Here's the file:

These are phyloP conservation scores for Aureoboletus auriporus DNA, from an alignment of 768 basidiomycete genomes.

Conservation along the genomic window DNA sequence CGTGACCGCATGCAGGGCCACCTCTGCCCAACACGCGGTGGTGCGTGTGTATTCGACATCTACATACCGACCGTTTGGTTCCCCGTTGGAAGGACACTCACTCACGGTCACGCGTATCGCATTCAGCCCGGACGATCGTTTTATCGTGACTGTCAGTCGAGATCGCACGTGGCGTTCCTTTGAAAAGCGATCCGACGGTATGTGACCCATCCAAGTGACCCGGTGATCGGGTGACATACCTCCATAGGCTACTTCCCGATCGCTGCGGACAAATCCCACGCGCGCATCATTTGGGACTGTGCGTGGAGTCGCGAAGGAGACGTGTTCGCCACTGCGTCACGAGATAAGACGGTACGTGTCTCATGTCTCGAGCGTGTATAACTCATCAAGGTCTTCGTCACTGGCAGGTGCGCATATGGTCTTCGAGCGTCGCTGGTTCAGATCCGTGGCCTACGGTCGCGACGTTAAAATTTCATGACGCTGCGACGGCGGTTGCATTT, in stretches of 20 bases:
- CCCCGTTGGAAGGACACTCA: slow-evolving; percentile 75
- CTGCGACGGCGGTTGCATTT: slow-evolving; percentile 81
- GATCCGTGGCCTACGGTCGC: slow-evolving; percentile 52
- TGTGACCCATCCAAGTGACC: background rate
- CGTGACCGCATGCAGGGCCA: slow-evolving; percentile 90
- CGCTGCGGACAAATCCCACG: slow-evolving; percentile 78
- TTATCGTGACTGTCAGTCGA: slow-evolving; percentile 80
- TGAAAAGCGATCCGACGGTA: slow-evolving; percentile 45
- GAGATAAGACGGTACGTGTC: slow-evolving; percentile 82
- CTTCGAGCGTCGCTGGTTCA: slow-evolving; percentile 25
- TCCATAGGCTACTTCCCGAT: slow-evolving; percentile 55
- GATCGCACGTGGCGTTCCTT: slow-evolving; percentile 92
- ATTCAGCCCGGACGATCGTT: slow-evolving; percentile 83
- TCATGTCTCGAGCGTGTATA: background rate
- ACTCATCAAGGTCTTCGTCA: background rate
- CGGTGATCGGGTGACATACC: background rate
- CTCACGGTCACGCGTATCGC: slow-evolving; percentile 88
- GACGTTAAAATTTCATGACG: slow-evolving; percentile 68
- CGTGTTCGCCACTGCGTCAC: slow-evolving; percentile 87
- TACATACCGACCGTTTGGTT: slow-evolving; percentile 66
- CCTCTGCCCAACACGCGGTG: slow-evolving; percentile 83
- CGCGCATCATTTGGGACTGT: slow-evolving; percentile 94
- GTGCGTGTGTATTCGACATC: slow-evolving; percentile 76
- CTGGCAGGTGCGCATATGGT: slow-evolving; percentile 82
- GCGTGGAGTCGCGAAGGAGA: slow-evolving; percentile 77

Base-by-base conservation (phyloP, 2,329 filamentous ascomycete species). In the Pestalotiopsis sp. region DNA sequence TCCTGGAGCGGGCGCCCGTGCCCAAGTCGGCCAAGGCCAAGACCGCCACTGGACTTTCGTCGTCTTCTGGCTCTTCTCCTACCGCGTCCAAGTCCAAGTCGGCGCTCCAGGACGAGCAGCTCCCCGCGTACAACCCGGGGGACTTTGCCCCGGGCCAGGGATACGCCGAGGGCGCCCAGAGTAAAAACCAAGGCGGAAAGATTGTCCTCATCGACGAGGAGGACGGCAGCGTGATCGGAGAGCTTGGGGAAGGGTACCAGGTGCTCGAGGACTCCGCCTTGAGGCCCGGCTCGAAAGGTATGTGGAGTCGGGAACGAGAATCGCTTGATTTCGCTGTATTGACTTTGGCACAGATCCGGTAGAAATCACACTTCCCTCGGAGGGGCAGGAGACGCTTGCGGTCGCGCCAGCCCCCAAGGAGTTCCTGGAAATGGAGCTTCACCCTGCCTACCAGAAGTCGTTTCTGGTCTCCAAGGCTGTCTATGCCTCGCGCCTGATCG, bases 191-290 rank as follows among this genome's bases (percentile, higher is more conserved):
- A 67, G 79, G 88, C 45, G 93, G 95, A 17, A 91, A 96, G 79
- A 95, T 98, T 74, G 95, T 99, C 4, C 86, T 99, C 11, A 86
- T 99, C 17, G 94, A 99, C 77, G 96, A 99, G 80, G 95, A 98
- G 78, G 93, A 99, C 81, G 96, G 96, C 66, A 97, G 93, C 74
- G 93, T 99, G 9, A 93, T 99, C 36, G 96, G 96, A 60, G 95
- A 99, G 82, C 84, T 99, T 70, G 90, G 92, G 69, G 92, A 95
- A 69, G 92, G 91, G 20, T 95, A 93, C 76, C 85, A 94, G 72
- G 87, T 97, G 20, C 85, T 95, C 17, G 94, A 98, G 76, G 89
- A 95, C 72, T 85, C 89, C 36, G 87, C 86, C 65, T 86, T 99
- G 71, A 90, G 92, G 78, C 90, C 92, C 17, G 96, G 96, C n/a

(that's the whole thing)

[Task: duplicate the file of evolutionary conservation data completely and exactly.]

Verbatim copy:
These are phyloP conservation scores for Aureoboletus auriporus DNA, from an alignment of 768 basidiomycete genomes.

Conservation along the genomic window DNA sequence CGTGACCGCATGCAGGGCCACCTCTGCCCAACACGCGGTGGTGCGTGTGTATTCGACATCTACATACCGACCGTTTGGTTCCCCGTTGGAAGGACACTCACTCACGGTCACGCGTATCGCATTCAGCCCGGACGATCGTTTTATCGTGACTGTCAGTCGAGATCGCACGTGGCGTTCCTTTGAAAAGCGATCCGACGGTATGTGACCCATCCAAGTGACCCGGTGATCGGGTGACATACCTCCATAGGCTACTTCCCGATCGCTGCGGACAAATCCCACGCGCGCATCATTTGGGACTGTGCGTGGAGTCGCGAAGGAGACGTGTTCGCCACTGCGTCACGAGATAAGACGGTACGTGTCTCATGTCTCGAGCGTGTATAACTCATCAAGGTCTTCGTCACTGGCAGGTGCGCATATGGTCTTCGAGCGTCGCTGGTTCAGATCCGTGGCCTACGGTCGCGACGTTAAAATTTCATGACGCTGCGACGGCGGTTGCATTT, in stretches of 20 bases:
- CCCCGTTGGAAGGACACTCA: slow-evolving; percentile 75
- CTGCGACGGCGGTTGCATTT: slow-evolving; percentile 81
- GATCCGTGGCCTACGGTCGC: slow-evolving; percentile 52
- TGTGACCCATCCAAGTGACC: background rate
- CGTGACCGCATGCAGGGCCA: slow-evolving; percentile 90
- CGCTGCGGACAAATCCCACG: slow-evolving; percentile 78
- TTATCGTGACTGTCAGTCGA: slow-evolving; percentile 80
- TGAAAAGCGATCCGACGGTA: slow-evolving; percentile 45
- GAGATAAGACGGTACGTGTC: slow-evolving; percentile 82
- CTTCGAGCGTCGCTGGTTCA: slow-evolving; percentile 25
- TCCATAGGCTACTTCCCGAT: slow-evolving; percentile 55
- GATCGCACGTGGCGTTCCTT: slow-evolving; percentile 92
- ATTCAGCCCGGACGATCGTT: slow-evolving; percentile 83
- TCATGTCTCGAGCGTGTATA: background rate
- ACTCATCAAGGTCTTCGTCA: background rate
- CGGTGATCGGGTGACATACC: background rate
- CTCACGGTCACGCGTATCGC: slow-evolving; percentile 88
- GACGTTAAAATTTCATGACG: slow-evolving; percentile 68
- CGTGTTCGCCACTGCGTCAC: slow-evolving; percentile 87
- TACATACCGACCGTTTGGTT: slow-evolving; percentile 66
- CCTCTGCCCAACACGCGGTG: slow-evolving; percentile 83
- CGCGCATCATTTGGGACTGT: slow-evolving; percentile 94
- GTGCGTGTGTATTCGACATC: slow-evolving; percentile 76
- CTGGCAGGTGCGCATATGGT: slow-evolving; percentile 82
- GCGTGGAGTCGCGAAGGAGA: slow-evolving; percentile 77

Base-by-base conservation (phyloP, 2,329 filamentous ascomycete species). In the Pestalotiopsis sp. region DNA sequence TCCTGGAGCGGGCGCCCGTGCCCAAGTCGGCCAAGGCCAAGACCGCCACTGGACTTTCGTCGTCTTCTGGCTCTTCTCCTACCGCGTCCAAGTCCAAGTCGGCGCTCCAGGACGAGCAGCTCCCCGCGTACAACCCGGGGGACTTTGCCCCGGGCCAGGGATACGCCGAGGGCGCCCAGAGTAAAAACCAAGGCGGAAAGATTGTCCTCATCGACGAGGAGGACGGCAGCGTGATCGGAGAGCTTGGGGAAGGGTACCAGGTGCTCGAGGACTCCGCCTTGAGGCCCGGCTCGAAAGGTATGTGGAGTCGGGAACGAGAATCGCTTGATTTCGCTGTATTGACTTTGGCACAGATCCGGTAGAAATCACACTTCCCTCGGAGGGGCAGGAGACGCTTGCGGTCGCGCCAGCCCCCAAGGAGTTCCTGGAAATGGAGCTTCACCCTGCCTACCAGAAGTCGTTTCTGGTCTCCAAGGCTGTCTATGCCTCGCGCCTGATCG, bases 191-290 rank as follows among this genome's bases (percentile, higher is more conserved):
- A 67, G 79, G 88, C 45, G 93, G 95, A 17, A 91, A 96, G 79
- A 95, T 98, T 74, G 95, T 99, C 4, C 86, T 99, C 11, A 86
- T 99, C 17, G 94, A 99, C 77, G 96, A 99, G 80, G 95, A 98
- G 78, G 93, A 99, C 81, G 96, G 96, C 66, A 97, G 93, C 74
- G 93, T 99, G 9, A 93, T 99, C 36, G 96, G 96, A 60, G 95
- A 99, G 82, C 84, T 99, T 70, G 90, G 92, G 69, G 92, A 95
- A 69, G 92, G 91, G 20, T 95, A 93, C 76, C 85, A 94, G 72
- G 87, T 97, G 20, C 85, T 95, C 17, G 94, A 98, G 76, G 89
- A 95, C 72, T 85, C 89, C 36, G 87, C 86, C 65, T 86, T 99
- G 71, A 90, G 92, G 78, C 90, C 92, C 17, G 96, G 96, C n/a